Harper Collins China Business Development managing director Stella Chou told the Beijing Review: “The performance of Yang’s books is the best among the books we’ve introduced from China to the English-speaking world … Yang’s books offer insight into contemporary society through a typical Chinese child, and a typical Chinese cat.”

The article called Yang the first Chinese kidlit writer to find a place in the mainstream English market. A former elementary school teacher, Yang primarily writes for the 6-to-12-year-old age group. Her titles include: Girl’s Diary, the Mo’s Mischief series and the Diary of a Smiling Cat series.

Seven Stories Press Acquires Memoir by Stieg Larsson’s Partner

Eva Gabrielsson spent 30 years as novelist Stieg Larsson‘s life partner. Now Seven Stories Press has acquired the North American rights to her memoir about their lives together. Linda Coverdale will translate.

Here’s more from the release: “Gabrielsson describes their activism and deep political passion, their struggle to keep Stieg’s magazine Expo going, their early lives, as well as the seemingly mundane details that make a life: their love of coffee and Stockholm cafes, etc. … The book also includes never-before-seen photographs and letters.”

The book is currently untitled. While Swedish, French, and Norwegian editions will arrive in January 2011, the English market will have to wait until June 2011. In a 2009 interview with Publishing Perspectives, Gabrielsson mentioned a memoir tentatively titled The Year After Stieg.

Graywolf Press to Publish Liu Xiaobo Poetry Collection

Graywolf Press has acquired the world rights (excluding Chinese languages) to a poetry collection by imprisoned Chinese poet,  Liu Xiaobo. Today the poet received the Nobel Peace Prize, but could not accept the award in person.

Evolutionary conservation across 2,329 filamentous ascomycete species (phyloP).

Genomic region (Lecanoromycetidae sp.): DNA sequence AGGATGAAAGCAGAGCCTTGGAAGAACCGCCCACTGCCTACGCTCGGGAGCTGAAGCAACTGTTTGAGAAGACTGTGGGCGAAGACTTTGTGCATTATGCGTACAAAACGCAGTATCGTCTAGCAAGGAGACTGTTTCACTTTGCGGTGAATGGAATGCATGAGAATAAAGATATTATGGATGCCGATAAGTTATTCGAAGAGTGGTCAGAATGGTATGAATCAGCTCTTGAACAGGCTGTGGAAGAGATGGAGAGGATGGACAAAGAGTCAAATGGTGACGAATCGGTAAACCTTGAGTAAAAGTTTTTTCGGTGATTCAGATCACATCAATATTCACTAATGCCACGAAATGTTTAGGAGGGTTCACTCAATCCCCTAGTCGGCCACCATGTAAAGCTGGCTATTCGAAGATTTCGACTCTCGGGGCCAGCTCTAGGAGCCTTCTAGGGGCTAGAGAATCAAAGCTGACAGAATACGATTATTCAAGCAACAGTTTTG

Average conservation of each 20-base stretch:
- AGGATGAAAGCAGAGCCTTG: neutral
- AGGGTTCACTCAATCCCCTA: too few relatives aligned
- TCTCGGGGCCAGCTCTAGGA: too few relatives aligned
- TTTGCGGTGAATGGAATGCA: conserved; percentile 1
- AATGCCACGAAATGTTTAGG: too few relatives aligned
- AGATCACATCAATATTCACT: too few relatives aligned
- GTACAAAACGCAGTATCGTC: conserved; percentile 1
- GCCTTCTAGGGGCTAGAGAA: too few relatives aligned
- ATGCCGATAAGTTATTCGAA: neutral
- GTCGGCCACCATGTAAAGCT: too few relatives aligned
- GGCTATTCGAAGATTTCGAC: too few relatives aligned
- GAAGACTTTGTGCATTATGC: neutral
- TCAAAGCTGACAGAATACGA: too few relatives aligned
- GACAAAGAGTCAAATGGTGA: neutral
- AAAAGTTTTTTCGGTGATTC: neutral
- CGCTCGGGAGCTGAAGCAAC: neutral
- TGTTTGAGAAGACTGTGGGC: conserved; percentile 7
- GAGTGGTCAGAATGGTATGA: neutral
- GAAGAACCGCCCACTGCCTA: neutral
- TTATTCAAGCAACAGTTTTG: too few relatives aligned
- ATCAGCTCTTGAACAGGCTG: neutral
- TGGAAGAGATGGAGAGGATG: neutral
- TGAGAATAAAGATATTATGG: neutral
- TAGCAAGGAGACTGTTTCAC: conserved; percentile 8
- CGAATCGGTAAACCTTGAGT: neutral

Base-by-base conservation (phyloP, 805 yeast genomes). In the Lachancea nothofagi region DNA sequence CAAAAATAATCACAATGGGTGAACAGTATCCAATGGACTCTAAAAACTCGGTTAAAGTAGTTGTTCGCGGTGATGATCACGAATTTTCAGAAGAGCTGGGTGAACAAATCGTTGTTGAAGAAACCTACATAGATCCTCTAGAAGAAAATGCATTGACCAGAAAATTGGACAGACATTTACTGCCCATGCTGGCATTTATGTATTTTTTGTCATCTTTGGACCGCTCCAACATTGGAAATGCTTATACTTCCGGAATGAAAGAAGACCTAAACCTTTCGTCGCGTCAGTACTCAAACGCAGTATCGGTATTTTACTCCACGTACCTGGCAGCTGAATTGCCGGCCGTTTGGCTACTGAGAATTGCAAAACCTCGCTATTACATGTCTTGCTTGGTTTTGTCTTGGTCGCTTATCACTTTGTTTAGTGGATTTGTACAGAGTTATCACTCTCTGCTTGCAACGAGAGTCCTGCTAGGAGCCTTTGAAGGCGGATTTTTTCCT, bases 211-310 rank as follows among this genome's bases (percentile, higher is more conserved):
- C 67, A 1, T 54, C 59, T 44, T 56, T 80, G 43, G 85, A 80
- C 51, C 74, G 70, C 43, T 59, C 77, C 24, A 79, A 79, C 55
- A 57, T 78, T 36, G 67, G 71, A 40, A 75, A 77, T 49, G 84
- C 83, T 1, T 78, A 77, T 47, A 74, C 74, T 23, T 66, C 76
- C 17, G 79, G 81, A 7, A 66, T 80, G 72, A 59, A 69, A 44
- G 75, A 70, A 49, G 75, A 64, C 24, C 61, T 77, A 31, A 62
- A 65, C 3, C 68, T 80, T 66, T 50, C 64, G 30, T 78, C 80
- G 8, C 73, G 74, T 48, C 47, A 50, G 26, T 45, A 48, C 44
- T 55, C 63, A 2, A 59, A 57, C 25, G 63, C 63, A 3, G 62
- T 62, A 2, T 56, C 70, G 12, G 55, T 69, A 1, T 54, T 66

Here’s more from the release: “June Fourth Elegies is divided into twenty sections, each section an ‘anniversary offering’ for the June 4, 1989 massacre at Tiananmen Square. Xiaobo was one of the leading activists of the non-violent protest at Tiananmen, and was one of the architects of the Charter 08 manifesto. Much of Liu’s writing has been confiscated due to his many imprisonments for his public criticism of the Chinese government; he has not been able to publish June Fourth Elegies in China.”

Poet Jeffrey Yang will translate the collection. Literary agent Peter Bernstein negotiated the deal with Jeffrey Shotts and publisher Fiona McCrae. The press plans to release the collection in 2012.

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Penguin Classics Coming to the Arabic Audiences

p2323.jpgPenguin Group (USA) and Egyptian publisher Dar El Shorouk have partnered to bring Penguin Classics to the Arabic world.

Some of the planned titles include Robert Louis Stevenson‘s The Strange Case of Dr. Jekyll and Mr. Hyde, Miguel de CervantesDon Quixote, and Jonathan Swift‘s Gulliver’s Travels.